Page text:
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Canada introduces 30% refundable investment tax credits for energy storage


Canada’s government will introduce tax incentives for clean energy technologies, including solar PV, battery storage, and hydrogen.

Announced yesterday by Deputy Prime Minister Chrystia Freeland as part of Canada’s Fall Economic Statement 2022, the move has already been welcomed by renewable energy, energy storage and manufacturing trade groups.

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The government proposes to introduce a refundable tax credit equivalent to 30% of the cost of capital investment into electricity generation systems, stationary electricity storage systems, low-carbon heat equipment and industrial zero-emissions vehicles and related charging or refueling equipment. Projects that do not meet requirements on local labour conditions will get a 10% reduction in the minimum tax credit rate

A higher rate of investment tax credit, 40%, will be available for hydrogen projects that meet all eligibility requirements on carbon intensity, with incentives reducing as related carbon emissions go up. As with generation and storage, meeting labour conditions will be worth 10% of the credit.

“With major investment tax credits for clean technology and clean hydrogen, we will make it more attractive for businesses to invest in Canada to produce the energy that will power a net-zero global economy,” Freeland said.

The move comes close on the heels of the US’ Inflation Reduction Act (IRA), which introduced an investment tax credit for standalone energy storage projects, extended the existing solar PV ITC and wind production tax credits for 10 years and introduced incentives for manufacturing and hiring domestically.

Canada’s government has sought to close a competitive gap that the US’ IRA legislation’s US$369 billion of climate spending and investment looks set to open.

As with the IRA in the US, the details or the implementation of new tax credit incentives in Canada are still to be determined.

However, the Canadian government did say that electric generation systems eligible include solar PV, small modular nuclear reactors, concentrating solar power (CSP), wind, hydroelectric, tidal and wave power.

All forms of electricity storage systems that do not use fossil fuels are eligible, with the government highlighting that this includes but is not limited to: batteries, flywheels, supercapacitors, magnetic energy storage, compressed air energy storage, gravity energy storage, thermal energy storage and pumped hydro.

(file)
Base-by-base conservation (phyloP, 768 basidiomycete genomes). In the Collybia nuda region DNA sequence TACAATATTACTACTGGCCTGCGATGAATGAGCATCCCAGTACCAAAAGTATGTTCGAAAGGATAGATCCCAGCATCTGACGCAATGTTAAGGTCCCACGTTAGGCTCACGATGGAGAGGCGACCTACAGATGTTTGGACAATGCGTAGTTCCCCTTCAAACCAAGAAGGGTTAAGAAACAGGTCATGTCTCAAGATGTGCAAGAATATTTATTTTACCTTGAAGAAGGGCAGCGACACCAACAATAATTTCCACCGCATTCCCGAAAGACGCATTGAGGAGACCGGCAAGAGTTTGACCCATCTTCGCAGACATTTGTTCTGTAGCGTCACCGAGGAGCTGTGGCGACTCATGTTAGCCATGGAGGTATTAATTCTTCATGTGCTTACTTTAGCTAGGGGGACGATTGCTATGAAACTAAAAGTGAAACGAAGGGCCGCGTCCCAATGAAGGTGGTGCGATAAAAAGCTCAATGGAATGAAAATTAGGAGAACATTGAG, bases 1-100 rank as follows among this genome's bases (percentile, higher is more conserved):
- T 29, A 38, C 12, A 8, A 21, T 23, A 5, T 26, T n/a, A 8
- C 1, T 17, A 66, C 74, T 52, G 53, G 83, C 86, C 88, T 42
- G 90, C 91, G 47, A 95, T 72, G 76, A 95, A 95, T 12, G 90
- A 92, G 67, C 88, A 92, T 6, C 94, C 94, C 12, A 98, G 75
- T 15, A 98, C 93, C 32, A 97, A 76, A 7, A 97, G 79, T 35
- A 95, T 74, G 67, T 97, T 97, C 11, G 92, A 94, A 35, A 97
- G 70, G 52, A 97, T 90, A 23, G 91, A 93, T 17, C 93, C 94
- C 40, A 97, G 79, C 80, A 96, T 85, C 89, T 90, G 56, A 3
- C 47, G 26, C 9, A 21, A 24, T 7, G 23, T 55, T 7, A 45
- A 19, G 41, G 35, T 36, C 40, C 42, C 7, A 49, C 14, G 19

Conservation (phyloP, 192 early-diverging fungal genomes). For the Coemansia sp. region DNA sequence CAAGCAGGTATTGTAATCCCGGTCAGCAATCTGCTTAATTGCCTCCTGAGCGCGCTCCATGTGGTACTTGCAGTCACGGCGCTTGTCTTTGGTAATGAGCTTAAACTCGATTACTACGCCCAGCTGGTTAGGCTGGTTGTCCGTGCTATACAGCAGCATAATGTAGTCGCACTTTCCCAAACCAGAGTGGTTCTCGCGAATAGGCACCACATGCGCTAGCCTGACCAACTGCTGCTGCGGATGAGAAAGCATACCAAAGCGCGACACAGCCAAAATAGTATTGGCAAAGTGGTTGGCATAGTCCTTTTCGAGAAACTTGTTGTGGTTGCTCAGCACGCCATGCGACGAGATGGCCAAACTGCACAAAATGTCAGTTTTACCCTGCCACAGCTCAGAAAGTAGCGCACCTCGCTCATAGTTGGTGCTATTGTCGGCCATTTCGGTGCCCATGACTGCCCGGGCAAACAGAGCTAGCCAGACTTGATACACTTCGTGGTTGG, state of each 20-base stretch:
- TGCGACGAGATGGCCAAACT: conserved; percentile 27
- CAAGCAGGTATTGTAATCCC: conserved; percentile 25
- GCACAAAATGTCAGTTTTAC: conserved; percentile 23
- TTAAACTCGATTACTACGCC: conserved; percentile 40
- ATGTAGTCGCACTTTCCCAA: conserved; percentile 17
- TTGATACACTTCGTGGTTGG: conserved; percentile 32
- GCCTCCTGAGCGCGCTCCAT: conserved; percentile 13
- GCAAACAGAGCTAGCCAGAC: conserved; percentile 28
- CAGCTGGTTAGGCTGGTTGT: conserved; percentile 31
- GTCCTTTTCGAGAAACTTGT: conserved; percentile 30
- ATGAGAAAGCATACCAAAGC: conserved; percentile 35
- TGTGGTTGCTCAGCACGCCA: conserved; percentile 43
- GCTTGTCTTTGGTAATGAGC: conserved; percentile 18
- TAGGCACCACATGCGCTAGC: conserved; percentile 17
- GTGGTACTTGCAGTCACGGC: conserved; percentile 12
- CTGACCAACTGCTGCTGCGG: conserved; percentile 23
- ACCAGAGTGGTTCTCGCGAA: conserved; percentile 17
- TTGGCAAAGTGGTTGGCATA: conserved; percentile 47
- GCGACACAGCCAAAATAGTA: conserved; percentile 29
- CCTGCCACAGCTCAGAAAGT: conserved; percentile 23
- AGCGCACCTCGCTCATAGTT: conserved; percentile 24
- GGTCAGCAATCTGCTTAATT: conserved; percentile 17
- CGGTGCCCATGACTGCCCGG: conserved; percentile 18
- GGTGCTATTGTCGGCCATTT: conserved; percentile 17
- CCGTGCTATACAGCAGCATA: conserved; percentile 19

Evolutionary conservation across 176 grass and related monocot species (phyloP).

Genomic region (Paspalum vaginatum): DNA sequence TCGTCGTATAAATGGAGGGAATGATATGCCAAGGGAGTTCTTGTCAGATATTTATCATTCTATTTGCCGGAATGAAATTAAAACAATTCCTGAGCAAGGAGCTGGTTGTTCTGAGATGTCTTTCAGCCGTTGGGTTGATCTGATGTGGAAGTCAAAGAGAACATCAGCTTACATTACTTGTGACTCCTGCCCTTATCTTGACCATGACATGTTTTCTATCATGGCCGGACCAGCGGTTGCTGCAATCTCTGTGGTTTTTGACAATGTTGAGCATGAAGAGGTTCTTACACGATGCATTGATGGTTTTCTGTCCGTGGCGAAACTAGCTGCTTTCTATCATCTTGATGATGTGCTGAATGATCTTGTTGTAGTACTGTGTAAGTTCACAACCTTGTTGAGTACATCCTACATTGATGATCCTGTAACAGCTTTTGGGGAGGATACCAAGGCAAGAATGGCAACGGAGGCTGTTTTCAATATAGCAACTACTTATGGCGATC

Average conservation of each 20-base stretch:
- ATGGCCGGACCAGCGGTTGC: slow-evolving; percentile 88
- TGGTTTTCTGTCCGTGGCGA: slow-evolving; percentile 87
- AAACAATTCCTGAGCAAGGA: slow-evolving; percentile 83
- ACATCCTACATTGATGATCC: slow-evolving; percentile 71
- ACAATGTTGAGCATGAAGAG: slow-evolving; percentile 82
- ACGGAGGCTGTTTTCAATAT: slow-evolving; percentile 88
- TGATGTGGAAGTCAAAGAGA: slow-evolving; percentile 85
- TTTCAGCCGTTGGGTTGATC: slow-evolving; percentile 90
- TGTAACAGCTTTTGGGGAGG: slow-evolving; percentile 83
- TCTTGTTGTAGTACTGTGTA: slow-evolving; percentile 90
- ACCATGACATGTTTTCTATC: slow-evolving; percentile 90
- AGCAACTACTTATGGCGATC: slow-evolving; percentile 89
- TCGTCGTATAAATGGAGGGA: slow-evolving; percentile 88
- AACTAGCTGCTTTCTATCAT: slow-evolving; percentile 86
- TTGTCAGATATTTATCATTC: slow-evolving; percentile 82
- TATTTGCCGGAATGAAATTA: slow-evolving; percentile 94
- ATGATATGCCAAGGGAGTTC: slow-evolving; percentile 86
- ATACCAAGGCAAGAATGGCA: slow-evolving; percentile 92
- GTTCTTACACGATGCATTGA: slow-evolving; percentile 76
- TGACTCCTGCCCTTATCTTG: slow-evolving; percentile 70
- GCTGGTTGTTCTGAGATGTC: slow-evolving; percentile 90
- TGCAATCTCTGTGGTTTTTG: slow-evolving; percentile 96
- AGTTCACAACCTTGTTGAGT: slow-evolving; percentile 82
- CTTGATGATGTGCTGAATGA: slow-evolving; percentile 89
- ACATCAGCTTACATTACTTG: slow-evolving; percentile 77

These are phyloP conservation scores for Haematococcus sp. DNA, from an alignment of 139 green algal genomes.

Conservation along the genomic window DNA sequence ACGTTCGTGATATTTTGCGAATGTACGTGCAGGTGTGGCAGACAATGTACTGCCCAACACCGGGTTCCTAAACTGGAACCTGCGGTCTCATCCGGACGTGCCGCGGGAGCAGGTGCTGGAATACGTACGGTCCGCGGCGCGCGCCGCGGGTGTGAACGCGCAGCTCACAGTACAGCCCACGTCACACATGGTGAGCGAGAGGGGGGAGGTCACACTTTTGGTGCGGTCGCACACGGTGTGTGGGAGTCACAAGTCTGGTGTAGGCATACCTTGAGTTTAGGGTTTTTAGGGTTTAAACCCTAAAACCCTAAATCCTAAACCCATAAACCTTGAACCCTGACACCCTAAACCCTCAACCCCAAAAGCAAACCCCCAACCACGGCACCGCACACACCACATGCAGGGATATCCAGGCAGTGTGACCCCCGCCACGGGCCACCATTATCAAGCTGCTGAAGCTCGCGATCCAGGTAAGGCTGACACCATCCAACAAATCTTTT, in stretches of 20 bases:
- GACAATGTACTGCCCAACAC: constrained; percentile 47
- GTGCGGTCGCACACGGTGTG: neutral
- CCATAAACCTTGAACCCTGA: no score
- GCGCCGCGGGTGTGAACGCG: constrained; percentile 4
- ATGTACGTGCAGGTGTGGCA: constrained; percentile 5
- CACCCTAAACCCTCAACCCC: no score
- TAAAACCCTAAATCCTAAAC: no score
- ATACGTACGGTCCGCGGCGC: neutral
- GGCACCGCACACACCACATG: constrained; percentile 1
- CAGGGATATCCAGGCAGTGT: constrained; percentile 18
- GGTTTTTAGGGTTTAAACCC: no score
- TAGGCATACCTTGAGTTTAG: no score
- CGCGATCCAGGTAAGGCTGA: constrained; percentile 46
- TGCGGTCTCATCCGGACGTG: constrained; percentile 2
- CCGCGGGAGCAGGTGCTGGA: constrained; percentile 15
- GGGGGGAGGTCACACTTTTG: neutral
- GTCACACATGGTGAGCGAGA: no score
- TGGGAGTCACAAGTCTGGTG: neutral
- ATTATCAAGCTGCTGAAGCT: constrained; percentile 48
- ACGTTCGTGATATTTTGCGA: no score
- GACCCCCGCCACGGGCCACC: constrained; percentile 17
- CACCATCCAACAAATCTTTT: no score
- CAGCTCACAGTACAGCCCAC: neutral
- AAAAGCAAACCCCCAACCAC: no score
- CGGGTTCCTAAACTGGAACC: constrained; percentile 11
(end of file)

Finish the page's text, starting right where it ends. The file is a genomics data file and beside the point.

Also in response to the IRA, Canada wants to boost its own competitiveness and attractiveness to investment with the creation of a CA$15 billion (US$11.05 billion) ‘Canada Growth Fund’. The country’s past economic stability has been built largely on natural resources and emissions-heavy industries, but the fund is aimed at facilitating private investments into an increasingly low-carbon economy.

The government hopes that the CGF can be set up in the first half of next year, with its strategic aims including reducing emissions and helping Canada meet climate targets, and accelerating investment into technologies like low-carbon hydrogen and carbon capture and storage.

Tax credits welcomed by industry

National renewable energy association CanREA welcomed the Fall Economic Statement and said the inclusion of the clean energy and hydrogen tax credits reflected recommendations it had made in its advocacy work.

“This is a positive sign that Canada’s government is taking bold action to decarbonise with investment certainty for solar energy, wind energy and energy storage,” CanREA’s VP of policy and government affairs Brandy Giannetta said.

The generation and storage ITC is expected to cost CA$6.7 billion over five years and will be available as of the first day of the 2023 budget and will then be in place until 2035, with a phase-out period from 2032.

Earlier this week, published a Guest Blog from Justin Rangooni, executive director of trade group Energy Storage Canada.

Rangooni wrote that energy storage has a vital role to play in the future electricity system in all provinces of the country, but that policy and regulation haven’t yet caught up. With a recent report commissioned by the trade association finding that Canada needs between 8GW and 12GW of storage by 2035 to be on the right path to net zero by 2050, the need for supportive policy is urgent, he said.

The country has less than a gigawatt of installed energy storage capacity today and “policy makers and government agencies need to coordinate a revamp of the entire regulatory and legislative framework to include and accommodate energy storage,” Rangooni wrote in the blog.

Yesterday, Energy Storage Canada reacted enthusiastically to the Fall Economic Statement with the following tweet from its official account:

“We’re thrilled to see the govt’s commitment in their fall economic statement to keeping pace with the US Inflation Reduction Act with a 30% refundable ITC for all forms of #EnergyStorage. Such competitive measures are critical to ensuring Canada’s success on its path to #NetZero.”

In early October, the provincial government of Ontario began a push to procure between 1,500MW to 2,500MW of energy storage to help meet projected shortfalls in electricity at peak times, which despite happening just a few weeks ago, was perhaps the most significant energy storage policy development in Canada until yesterday’s announcement.

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